July 23, 2014
The God of the Old and New Testaments
by Friar Jim Van Vurst, O.F.M.
People often wonder about the way God is described in the Old Testament—and the contrasting way Jesus spoke of God in the Gospels. Common descriptions of God (often used by nonbelievers) are that of cruel and vicious. It’s as if God changed from the Old to the New Testament. One thing is certain: God does not change.
Jesus’ description of God is surely the most accurate: “Whoever has seen me has seen the Father” (Jn 14:9). And we know the great kindness, compassion, and humility of Jesus are found all through the Gospel accounts. So why the difference in what some call the “Old Testament God” and the “New Testament God”?
It’s important that we understand that the revelation of God and God’s true nature took many centuries to unfold, and was completed by Jesus’ own words. The Old Testament writings were composed many hundreds of years before Jesus’ time. What’s more, they are describing events that took place as much as 2,000 years before the Incarnation. God revealed himself to Abraham almost 2,000 years before Jesus.
As God made known his existence and uniqueness to his chosen people through events and the prophets, we have to remember that this revelation took place to people who, prior to God’s revelation, were pagans. God revealed himself as both the “one and only” and, at the same time, was not visible to human eyes.
Descendants of Abraham—the Israelites—could be considered a tribal nation, living like other tribal and pagan nations who had innumerable gods to worship. What is significant is that, from the beginning of humanity, there was recognition of the existence of supreme beings and the human need for them. We can find many explanations for creation among pagan peoples.
Image and Likeness
Remaining faithful to God was a constant struggle for the Israelites. Pagan worship and licentious behavior of neighboring tribes were always an attraction to them. The mentality of the Israelites was that their powerful God favored them. When God is described as commanding the deaths of many hundreds of innocent people when battles were won, we have to understand that it was a way in which wars were fought. It was understandable for the Israelites to simply presume that God was favoring them in any war. What it meant was that, at times, God could be described as cruel, inhumane, vengeful, and ungodly.
It was the human image of God that was misunderstood until Jesus revealed to us the truth. But projecting our ideas onto God still happens today when you consider how so many preachers say that earthquakes, tsunamis, and floods are God’s punishment for human sin. More often than not, though, those punished are the poor and needy.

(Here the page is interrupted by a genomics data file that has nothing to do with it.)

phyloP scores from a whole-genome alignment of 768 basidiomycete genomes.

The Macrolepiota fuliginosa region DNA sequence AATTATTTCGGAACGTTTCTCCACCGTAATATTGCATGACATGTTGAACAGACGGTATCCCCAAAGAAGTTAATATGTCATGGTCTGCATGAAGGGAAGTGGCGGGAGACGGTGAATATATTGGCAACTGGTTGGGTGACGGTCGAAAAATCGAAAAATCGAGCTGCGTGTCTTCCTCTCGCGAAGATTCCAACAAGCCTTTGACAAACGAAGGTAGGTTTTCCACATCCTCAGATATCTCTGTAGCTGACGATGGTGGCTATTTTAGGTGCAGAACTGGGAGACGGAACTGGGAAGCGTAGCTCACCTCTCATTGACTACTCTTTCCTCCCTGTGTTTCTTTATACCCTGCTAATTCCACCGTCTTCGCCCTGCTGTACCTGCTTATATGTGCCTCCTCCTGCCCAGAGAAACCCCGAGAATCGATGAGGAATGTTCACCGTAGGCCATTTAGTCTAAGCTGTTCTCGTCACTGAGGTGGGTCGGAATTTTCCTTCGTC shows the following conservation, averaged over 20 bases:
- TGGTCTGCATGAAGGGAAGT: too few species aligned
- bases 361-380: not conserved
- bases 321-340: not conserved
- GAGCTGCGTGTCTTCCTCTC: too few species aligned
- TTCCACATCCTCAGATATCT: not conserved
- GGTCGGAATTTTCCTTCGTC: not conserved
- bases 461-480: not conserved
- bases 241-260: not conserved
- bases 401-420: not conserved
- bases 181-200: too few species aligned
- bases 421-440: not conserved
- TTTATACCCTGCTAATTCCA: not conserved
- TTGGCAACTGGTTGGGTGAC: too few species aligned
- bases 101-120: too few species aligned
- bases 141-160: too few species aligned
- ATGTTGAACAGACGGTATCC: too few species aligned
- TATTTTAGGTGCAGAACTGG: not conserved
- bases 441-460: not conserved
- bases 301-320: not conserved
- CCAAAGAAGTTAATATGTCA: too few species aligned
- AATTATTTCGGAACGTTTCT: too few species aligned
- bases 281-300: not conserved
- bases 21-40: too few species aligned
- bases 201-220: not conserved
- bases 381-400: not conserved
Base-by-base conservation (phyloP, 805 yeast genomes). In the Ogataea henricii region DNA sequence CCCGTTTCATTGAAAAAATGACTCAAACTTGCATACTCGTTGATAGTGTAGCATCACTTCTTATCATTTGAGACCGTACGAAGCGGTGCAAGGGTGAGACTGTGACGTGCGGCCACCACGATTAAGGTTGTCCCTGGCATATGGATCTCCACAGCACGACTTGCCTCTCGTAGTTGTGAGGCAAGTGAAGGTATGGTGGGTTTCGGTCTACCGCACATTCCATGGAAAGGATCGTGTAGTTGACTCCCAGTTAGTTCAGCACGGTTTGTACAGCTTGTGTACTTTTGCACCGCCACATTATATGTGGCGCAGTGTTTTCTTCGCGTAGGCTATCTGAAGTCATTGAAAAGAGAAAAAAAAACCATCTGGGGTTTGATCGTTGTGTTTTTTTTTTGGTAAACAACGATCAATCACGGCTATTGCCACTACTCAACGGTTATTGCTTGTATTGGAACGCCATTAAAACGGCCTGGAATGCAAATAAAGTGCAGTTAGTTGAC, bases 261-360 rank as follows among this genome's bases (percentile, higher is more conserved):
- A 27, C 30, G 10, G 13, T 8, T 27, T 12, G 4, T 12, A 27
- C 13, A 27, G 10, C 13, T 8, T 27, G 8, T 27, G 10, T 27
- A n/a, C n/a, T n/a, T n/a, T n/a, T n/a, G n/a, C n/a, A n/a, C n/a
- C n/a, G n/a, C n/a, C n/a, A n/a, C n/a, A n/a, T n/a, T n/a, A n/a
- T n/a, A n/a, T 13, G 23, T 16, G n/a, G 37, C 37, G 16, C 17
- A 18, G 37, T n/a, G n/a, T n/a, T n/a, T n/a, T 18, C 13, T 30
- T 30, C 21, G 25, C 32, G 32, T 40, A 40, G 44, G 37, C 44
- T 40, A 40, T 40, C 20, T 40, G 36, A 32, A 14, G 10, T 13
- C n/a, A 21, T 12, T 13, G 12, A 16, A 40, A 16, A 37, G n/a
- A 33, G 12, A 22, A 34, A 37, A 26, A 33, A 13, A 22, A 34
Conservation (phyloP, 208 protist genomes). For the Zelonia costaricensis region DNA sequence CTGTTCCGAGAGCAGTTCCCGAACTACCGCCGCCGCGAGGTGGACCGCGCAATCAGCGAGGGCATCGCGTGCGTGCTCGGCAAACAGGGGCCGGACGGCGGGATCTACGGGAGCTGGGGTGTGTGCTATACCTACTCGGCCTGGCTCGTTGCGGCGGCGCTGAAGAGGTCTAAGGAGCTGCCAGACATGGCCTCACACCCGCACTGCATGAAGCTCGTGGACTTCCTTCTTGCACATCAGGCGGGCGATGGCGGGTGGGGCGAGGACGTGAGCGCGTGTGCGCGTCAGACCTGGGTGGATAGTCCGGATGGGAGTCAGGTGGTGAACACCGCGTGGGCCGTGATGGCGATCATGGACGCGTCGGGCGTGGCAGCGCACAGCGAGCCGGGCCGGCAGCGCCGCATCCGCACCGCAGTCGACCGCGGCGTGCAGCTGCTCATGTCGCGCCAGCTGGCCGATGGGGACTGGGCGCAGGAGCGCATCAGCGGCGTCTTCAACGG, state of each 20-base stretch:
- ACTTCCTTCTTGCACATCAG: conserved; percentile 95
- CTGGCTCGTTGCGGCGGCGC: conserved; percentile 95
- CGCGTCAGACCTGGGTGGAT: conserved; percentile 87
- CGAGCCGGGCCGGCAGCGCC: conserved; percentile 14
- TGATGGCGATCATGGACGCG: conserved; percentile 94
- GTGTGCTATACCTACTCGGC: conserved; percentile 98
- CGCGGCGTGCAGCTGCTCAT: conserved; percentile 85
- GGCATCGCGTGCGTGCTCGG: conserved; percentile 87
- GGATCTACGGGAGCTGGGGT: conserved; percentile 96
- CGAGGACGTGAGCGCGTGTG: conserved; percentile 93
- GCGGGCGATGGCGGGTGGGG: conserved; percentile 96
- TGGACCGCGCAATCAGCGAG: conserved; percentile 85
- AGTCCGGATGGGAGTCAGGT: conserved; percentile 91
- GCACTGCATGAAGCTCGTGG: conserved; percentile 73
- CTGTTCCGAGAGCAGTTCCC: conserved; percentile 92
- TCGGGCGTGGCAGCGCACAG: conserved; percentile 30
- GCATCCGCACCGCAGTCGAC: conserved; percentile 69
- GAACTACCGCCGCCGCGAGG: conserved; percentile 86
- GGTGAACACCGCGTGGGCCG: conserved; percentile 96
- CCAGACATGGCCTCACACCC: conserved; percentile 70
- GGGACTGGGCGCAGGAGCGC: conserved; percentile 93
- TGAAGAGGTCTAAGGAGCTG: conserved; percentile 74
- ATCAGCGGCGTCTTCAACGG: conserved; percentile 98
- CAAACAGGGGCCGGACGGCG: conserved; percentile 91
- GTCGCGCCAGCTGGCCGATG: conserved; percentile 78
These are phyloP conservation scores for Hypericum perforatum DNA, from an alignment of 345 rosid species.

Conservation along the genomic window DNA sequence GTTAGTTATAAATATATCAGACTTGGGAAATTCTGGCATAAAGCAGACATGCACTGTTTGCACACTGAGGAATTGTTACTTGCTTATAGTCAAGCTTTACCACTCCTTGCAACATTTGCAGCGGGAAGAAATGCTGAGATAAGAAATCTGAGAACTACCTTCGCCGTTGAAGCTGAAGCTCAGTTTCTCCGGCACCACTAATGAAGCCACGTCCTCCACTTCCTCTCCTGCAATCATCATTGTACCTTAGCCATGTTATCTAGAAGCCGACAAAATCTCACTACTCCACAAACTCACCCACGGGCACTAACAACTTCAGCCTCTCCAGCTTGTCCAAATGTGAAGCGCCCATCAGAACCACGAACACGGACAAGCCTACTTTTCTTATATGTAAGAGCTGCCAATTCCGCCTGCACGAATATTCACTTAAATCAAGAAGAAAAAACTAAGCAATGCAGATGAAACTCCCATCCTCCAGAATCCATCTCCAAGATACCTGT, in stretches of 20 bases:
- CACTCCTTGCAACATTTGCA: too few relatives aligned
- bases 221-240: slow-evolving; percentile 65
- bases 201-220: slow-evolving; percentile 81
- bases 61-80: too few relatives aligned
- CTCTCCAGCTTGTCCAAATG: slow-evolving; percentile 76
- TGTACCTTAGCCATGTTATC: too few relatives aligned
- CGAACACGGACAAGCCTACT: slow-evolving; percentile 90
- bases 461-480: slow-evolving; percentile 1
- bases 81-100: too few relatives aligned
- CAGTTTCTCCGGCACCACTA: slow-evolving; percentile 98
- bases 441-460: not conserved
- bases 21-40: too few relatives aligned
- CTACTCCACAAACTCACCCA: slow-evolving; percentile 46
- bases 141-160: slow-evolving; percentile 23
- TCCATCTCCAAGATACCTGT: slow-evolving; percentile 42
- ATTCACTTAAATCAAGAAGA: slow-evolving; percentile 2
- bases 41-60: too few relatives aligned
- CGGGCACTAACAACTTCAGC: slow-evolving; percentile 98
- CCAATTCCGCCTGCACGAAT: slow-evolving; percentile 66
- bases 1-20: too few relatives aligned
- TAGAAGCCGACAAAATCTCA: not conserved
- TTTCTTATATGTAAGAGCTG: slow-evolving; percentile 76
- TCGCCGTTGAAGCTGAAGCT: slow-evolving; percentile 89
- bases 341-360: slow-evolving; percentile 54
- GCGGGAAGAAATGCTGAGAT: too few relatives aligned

Perhaps the best way to understand the conflict between the Old and the New Testament God is to see Jesus as God’s true image and likeness. We can then understand that the full and correct revelation of God could be realized only after Jesus preached and taught the ultimate truth of who God really was.
Readers respond to Friar Jeremy Harrington's July E-spiration, Musing: 'Those Who Once Walked with Us'
Dear Dina: You are not alone. Many of us have loved ones who don’t go to church. In our culture, there are many swift currents that carry people in other directions. Don’t blame yourself. Attending Mass is not the only criterion for being a follower of Jesus. You are giving the example. You are praying, not judging, being supportive, and loving. God loves you both and is on your side! Peace! Friar Jeremy
Dear Julie: Thank you for sharing your terrible experience. I apologize for the way you and your family were treated. I understand why you are hurt. You made great sacrifices to send your children to Catholic school, even when you were having financial problems. It is an unfortunate reality that many Catholic families can no longer afford to send their children to Catholic schools. You have taken a first step in sharing your experience with me. You may want to talk with someone else to get help in dealing with your feelings and hurt. I know it is easy for me to say, but holding on to the hurt doesn’t help. Let Jesus heal you and nourish you in Holy Communion and help you to carry the cross. I am praying for you. Peace! Friar Jeremy
Dear Kathy: Thanks for your reply and for sharing the quote. I like it! The idea is similar to “the habit does not make the monk.” The external is not enough. Jesus invites us to return his love and share it with others in many ways. Going to church is only one. Peace! Friar Jeremy
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